Many systems now have a "soft" delete, where "deleted" files are moved to a "Trash can", "Waste basket" or "Recycle bin", but this bin is not emptied until the user asks for it to be emptied. The files can be recovered at any time.

Obviously, if the files can be recovered, then the blocks they occupy on disk cannot be marked free. Rather, they are still in use.

Exercise - On a UNIX system where a Recycle bin may not exist, how would you implement your own?




UNDELETE - Part Two

When you finally empty the Recycle Bin, the blocks are finally marked free. However, even after this "real" DELETE action, the files still exist on disk!

Why? Because there is no need for the OS to actually overwrite those blocks on disk. Doing so would take time, and is not necessary. All that is necessary is that the blocks are now marked free and available for use by other files. Generally, DELETE does the absolute minimum necessary to mark the space free and move on.

One unfortunate consequence of this is that no OS really deletes your files, and anyone who is willing to put a bit of effort in might be able to recover long-ago deleted data from your disk.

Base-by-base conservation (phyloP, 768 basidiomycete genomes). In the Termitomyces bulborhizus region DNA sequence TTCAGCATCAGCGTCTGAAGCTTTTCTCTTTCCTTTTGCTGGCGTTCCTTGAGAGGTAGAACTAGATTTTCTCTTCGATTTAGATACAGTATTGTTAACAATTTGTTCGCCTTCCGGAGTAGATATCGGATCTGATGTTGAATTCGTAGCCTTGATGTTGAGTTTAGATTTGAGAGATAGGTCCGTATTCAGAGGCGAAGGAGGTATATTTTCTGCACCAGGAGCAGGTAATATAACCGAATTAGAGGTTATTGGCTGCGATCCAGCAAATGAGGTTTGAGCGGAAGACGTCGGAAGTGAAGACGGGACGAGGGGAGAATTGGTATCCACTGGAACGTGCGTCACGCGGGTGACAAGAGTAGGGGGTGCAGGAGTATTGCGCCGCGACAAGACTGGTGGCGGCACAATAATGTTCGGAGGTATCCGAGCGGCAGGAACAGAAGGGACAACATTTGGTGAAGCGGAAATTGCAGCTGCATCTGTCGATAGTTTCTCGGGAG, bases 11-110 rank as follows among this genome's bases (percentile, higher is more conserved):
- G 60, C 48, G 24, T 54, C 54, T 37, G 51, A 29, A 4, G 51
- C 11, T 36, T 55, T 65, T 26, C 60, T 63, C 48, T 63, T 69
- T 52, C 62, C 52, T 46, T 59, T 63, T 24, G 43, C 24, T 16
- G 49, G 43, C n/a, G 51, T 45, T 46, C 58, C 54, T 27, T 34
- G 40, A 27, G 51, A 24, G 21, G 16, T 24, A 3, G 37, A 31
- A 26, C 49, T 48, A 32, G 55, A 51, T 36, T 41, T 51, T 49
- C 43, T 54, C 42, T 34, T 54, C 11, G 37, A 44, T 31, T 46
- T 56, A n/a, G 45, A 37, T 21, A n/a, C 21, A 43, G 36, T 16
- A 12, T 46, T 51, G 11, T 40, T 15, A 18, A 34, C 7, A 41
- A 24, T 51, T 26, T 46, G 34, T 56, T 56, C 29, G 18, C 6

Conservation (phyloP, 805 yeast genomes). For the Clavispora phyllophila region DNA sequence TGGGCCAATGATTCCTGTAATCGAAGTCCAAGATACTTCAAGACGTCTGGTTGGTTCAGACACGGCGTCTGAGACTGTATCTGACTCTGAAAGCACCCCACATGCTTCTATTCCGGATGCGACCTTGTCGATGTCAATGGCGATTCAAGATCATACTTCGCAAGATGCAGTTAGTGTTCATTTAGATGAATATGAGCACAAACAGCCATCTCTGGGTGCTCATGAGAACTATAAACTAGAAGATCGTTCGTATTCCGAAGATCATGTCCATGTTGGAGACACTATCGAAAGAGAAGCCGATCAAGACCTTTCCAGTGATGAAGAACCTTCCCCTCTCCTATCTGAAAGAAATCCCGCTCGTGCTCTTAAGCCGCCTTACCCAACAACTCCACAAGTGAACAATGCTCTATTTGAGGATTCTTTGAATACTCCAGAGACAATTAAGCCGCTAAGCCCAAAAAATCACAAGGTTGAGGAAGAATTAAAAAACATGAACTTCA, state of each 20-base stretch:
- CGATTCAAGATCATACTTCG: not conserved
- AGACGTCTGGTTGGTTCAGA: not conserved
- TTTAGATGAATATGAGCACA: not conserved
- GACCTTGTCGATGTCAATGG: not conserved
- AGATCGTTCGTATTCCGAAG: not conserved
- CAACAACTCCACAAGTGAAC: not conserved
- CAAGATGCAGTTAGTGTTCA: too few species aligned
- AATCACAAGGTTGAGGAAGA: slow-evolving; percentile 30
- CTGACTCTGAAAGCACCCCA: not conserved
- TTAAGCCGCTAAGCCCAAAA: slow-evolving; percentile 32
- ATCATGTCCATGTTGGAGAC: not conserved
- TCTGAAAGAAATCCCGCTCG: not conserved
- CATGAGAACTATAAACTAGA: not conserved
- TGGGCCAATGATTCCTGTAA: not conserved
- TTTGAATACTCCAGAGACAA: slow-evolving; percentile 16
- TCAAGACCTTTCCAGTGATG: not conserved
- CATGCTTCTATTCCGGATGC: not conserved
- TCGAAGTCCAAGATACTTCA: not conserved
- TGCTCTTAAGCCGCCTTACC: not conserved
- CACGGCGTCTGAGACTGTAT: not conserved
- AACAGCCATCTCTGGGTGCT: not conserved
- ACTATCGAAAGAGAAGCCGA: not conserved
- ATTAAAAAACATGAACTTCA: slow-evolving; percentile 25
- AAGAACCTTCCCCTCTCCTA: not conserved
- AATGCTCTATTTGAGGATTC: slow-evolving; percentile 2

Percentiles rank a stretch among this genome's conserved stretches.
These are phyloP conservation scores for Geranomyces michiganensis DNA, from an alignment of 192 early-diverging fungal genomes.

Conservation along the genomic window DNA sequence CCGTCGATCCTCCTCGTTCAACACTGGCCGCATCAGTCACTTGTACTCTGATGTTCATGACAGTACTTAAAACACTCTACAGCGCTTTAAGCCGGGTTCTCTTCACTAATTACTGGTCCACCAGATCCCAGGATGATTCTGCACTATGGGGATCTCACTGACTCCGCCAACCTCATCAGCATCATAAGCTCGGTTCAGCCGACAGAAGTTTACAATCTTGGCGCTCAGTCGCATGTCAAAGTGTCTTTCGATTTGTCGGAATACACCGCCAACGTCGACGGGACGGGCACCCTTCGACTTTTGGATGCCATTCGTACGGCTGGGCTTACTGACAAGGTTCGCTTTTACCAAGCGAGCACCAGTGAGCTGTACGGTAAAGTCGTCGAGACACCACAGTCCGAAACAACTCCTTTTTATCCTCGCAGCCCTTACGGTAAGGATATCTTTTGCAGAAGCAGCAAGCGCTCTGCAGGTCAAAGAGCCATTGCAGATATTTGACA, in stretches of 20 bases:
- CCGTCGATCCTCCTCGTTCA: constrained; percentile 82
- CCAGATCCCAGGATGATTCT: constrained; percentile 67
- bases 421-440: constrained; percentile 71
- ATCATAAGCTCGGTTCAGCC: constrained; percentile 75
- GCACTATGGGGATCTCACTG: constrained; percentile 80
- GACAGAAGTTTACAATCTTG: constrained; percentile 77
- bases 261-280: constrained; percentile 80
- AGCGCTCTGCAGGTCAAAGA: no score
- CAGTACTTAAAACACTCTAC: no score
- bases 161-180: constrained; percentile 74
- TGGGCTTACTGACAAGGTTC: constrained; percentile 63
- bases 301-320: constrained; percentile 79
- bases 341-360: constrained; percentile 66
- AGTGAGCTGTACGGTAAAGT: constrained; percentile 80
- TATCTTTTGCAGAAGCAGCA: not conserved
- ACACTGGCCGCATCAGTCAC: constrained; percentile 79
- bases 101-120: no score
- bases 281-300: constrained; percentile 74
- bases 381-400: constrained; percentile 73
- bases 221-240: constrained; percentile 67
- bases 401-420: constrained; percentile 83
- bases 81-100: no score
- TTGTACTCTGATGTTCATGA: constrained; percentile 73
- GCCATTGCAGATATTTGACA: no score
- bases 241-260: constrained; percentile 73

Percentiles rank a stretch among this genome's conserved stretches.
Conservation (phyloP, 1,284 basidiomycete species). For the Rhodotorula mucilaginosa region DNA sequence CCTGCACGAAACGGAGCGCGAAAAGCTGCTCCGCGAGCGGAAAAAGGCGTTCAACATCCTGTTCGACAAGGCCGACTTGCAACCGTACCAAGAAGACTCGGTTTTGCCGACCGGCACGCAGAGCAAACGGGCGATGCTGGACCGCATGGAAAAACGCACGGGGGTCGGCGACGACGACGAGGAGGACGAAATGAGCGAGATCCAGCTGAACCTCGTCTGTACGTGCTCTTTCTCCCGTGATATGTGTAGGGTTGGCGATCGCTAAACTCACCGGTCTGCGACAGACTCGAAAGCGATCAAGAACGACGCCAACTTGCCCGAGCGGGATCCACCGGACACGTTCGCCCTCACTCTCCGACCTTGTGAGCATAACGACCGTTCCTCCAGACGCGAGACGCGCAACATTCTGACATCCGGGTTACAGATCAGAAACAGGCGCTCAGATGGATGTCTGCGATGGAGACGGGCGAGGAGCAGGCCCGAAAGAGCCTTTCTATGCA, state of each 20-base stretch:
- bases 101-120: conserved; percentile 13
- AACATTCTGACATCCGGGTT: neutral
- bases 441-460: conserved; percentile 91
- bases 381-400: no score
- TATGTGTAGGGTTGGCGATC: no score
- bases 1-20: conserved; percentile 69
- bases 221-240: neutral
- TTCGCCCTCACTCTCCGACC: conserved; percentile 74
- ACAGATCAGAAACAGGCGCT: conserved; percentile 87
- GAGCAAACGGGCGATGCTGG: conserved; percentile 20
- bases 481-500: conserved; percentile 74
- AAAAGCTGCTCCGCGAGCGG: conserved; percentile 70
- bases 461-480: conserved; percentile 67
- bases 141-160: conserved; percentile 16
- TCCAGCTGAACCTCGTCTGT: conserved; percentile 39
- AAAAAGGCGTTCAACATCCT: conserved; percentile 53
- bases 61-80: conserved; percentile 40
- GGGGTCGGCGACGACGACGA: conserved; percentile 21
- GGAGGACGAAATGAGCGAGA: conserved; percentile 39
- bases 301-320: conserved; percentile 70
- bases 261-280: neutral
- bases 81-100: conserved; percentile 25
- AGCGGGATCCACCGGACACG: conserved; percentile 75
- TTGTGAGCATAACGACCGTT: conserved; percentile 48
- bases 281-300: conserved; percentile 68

Question - How would you implement a "delete forever" command?

Exercise - In the above, when you invented a "Recycle bin" for UNIX, how would you implement a "Empty Recycle bin"? (e.g. If you have over-ridden the system "rm" command, then how do you really rm things?)




UNDELETE in a FAT system (DOS/Windows)

In a FAT, UNDELETE is easy. Recall above - DELETE leaves the linked list of blocks intact (or, to be precise, entries in the FAT that can be interpreted as a linked list). It just hooks the linked list on to the end of the free-blocks linked list. One (perhaps unexpected) consequence of this is that the file is easy to recover. Just find the start-block and we can recover the whole file. Because we hook to the end of the free-list, the blocks may not be overwritten for a long time.